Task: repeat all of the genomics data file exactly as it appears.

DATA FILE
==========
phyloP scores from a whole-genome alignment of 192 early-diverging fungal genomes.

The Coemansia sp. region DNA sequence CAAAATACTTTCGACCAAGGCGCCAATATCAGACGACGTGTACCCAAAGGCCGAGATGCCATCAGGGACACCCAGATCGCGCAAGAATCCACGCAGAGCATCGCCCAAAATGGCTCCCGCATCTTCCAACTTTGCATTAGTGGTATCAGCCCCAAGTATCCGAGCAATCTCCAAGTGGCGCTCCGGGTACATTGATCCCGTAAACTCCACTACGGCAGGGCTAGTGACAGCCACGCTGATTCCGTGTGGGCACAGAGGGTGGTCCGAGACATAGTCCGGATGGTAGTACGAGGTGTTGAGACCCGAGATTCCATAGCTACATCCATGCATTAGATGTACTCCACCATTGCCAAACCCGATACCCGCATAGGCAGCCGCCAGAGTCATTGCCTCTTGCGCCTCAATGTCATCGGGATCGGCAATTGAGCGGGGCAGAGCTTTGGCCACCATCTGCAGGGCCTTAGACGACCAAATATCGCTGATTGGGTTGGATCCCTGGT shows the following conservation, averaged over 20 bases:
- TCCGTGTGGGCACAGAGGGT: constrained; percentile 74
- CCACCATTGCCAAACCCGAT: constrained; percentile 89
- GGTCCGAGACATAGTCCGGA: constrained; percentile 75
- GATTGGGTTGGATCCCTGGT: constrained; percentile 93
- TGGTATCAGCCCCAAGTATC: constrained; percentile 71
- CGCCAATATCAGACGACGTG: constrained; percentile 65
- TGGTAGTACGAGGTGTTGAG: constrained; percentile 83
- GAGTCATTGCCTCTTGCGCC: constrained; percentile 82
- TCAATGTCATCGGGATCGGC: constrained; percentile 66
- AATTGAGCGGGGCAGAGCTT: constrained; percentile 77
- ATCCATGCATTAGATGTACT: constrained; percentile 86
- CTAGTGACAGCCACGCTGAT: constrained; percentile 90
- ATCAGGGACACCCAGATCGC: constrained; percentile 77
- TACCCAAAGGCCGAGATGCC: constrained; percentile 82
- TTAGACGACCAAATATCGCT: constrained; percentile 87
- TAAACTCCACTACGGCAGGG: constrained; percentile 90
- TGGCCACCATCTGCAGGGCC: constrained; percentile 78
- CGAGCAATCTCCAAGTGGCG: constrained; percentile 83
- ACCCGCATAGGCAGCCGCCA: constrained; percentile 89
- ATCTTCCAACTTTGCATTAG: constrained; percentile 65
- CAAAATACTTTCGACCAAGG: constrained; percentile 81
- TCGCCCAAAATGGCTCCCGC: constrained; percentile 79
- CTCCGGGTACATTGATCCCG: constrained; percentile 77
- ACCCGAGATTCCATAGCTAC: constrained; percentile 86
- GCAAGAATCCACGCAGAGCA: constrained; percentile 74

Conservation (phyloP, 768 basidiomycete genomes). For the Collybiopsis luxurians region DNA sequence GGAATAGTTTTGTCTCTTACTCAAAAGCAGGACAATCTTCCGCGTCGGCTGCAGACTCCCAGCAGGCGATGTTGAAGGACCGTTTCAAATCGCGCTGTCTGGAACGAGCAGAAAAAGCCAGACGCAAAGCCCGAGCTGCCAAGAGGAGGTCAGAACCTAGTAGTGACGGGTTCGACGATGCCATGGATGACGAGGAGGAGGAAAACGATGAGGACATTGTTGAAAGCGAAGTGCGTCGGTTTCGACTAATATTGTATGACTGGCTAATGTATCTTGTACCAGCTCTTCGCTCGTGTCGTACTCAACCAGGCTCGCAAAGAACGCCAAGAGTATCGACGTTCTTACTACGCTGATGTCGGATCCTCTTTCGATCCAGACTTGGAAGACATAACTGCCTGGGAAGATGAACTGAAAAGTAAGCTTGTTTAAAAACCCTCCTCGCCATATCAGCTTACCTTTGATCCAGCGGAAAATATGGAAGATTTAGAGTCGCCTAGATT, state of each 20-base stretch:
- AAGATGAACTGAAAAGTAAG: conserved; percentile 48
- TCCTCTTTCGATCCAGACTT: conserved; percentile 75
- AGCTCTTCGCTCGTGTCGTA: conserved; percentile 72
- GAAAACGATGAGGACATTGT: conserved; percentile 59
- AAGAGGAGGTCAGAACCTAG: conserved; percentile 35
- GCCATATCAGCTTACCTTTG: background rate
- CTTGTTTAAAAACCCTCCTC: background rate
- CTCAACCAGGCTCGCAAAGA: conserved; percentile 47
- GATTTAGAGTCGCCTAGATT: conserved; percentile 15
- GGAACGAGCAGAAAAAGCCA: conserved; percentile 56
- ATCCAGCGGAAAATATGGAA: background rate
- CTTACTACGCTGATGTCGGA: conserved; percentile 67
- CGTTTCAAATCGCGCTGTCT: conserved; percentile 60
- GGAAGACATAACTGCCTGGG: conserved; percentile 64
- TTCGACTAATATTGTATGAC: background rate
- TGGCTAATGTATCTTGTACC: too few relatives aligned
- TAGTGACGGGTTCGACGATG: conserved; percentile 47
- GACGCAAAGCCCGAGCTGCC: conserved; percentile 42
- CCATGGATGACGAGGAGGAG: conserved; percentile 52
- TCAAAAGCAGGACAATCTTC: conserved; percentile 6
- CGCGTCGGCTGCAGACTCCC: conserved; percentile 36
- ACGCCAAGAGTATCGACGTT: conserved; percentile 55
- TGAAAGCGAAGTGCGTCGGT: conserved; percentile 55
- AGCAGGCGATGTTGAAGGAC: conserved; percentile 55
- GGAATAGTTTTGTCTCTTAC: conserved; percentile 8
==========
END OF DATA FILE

phyloP scores from a whole-genome alignment of 192 early-diverging fungal genomes.

The Coemansia sp. region DNA sequence CAAAATACTTTCGACCAAGGCGCCAATATCAGACGACGTGTACCCAAAGGCCGAGATGCCATCAGGGACACCCAGATCGCGCAAGAATCCACGCAGAGCATCGCCCAAAATGGCTCCCGCATCTTCCAACTTTGCATTAGTGGTATCAGCCCCAAGTATCCGAGCAATCTCCAAGTGGCGCTCCGGGTACATTGATCCCGTAAACTCCACTACGGCAGGGCTAGTGACAGCCACGCTGATTCCGTGTGGGCACAGAGGGTGGTCCGAGACATAGTCCGGATGGTAGTACGAGGTGTTGAGACCCGAGATTCCATAGCTACATCCATGCATTAGATGTACTCCACCATTGCCAAACCCGATACCCGCATAGGCAGCCGCCAGAGTCATTGCCTCTTGCGCCTCAATGTCATCGGGATCGGCAATTGAGCGGGGCAGAGCTTTGGCCACCATCTGCAGGGCCTTAGACGACCAAATATCGCTGATTGGGTTGGATCCCTGGT shows the following conservation, averaged over 20 bases:
- TCCGTGTGGGCACAGAGGGT: constrained; percentile 74
- CCACCATTGCCAAACCCGAT: constrained; percentile 89
- GGTCCGAGACATAGTCCGGA: constrained; percentile 75
- GATTGGGTTGGATCCCTGGT: constrained; percentile 93
- TGGTATCAGCCCCAAGTATC: constrained; percentile 71
- CGCCAATATCAGACGACGTG: constrained; percentile 65
- TGGTAGTACGAGGTGTTGAG: constrained; percentile 83
- GAGTCATTGCCTCTTGCGCC: constrained; percentile 82
- TCAATGTCATCGGGATCGGC: constrained; percentile 66
- AATTGAGCGGGGCAGAGCTT: constrained; percentile 77
- ATCCATGCATTAGATGTACT: constrained; percentile 86
- CTAGTGACAGCCACGCTGAT: constrained; percentile 90
- ATCAGGGACACCCAGATCGC: constrained; percentile 77
- TACCCAAAGGCCGAGATGCC: constrained; percentile 82
- TTAGACGACCAAATATCGCT: constrained; percentile 87
- TAAACTCCACTACGGCAGGG: constrained; percentile 90
- TGGCCACCATCTGCAGGGCC: constrained; percentile 78
- CGAGCAATCTCCAAGTGGCG: constrained; percentile 83
- ACCCGCATAGGCAGCCGCCA: constrained; percentile 89
- ATCTTCCAACTTTGCATTAG: constrained; percentile 65
- CAAAATACTTTCGACCAAGG: constrained; percentile 81
- TCGCCCAAAATGGCTCCCGC: constrained; percentile 79
- CTCCGGGTACATTGATCCCG: constrained; percentile 77
- ACCCGAGATTCCATAGCTAC: constrained; percentile 86
- GCAAGAATCCACGCAGAGCA: constrained; percentile 74

Conservation (phyloP, 768 basidiomycete genomes). For the Collybiopsis luxurians region DNA sequence GGAATAGTTTTGTCTCTTACTCAAAAGCAGGACAATCTTCCGCGTCGGCTGCAGACTCCCAGCAGGCGATGTTGAAGGACCGTTTCAAATCGCGCTGTCTGGAACGAGCAGAAAAAGCCAGACGCAAAGCCCGAGCTGCCAAGAGGAGGTCAGAACCTAGTAGTGACGGGTTCGACGATGCCATGGATGACGAGGAGGAGGAAAACGATGAGGACATTGTTGAAAGCGAAGTGCGTCGGTTTCGACTAATATTGTATGACTGGCTAATGTATCTTGTACCAGCTCTTCGCTCGTGTCGTACTCAACCAGGCTCGCAAAGAACGCCAAGAGTATCGACGTTCTTACTACGCTGATGTCGGATCCTCTTTCGATCCAGACTTGGAAGACATAACTGCCTGGGAAGATGAACTGAAAAGTAAGCTTGTTTAAAAACCCTCCTCGCCATATCAGCTTACCTTTGATCCAGCGGAAAATATGGAAGATTTAGAGTCGCCTAGATT, state of each 20-base stretch:
- AAGATGAACTGAAAAGTAAG: conserved; percentile 48
- TCCTCTTTCGATCCAGACTT: conserved; percentile 75
- AGCTCTTCGCTCGTGTCGTA: conserved; percentile 72
- GAAAACGATGAGGACATTGT: conserved; percentile 59
- AAGAGGAGGTCAGAACCTAG: conserved; percentile 35
- GCCATATCAGCTTACCTTTG: background rate
- CTTGTTTAAAAACCCTCCTC: background rate
- CTCAACCAGGCTCGCAAAGA: conserved; percentile 47
- GATTTAGAGTCGCCTAGATT: conserved; percentile 15
- GGAACGAGCAGAAAAAGCCA: conserved; percentile 56
- ATCCAGCGGAAAATATGGAA: background rate
- CTTACTACGCTGATGTCGGA: conserved; percentile 67
- CGTTTCAAATCGCGCTGTCT: conserved; percentile 60
- GGAAGACATAACTGCCTGGG: conserved; percentile 64
- TTCGACTAATATTGTATGAC: background rate
- TGGCTAATGTATCTTGTACC: too few relatives aligned
- TAGTGACGGGTTCGACGATG: conserved; percentile 47
- GACGCAAAGCCCGAGCTGCC: conserved; percentile 42
- CCATGGATGACGAGGAGGAG: conserved; percentile 52
- TCAAAAGCAGGACAATCTTC: conserved; percentile 6
- CGCGTCGGCTGCAGACTCCC: conserved; percentile 36
- ACGCCAAGAGTATCGACGTT: conserved; percentile 55
- TGAAAGCGAAGTGCGTCGGT: conserved; percentile 55
- AGCAGGCGATGTTGAAGGAC: conserved; percentile 55
- GGAATAGTTTTGTCTCTTAC: conserved; percentile 8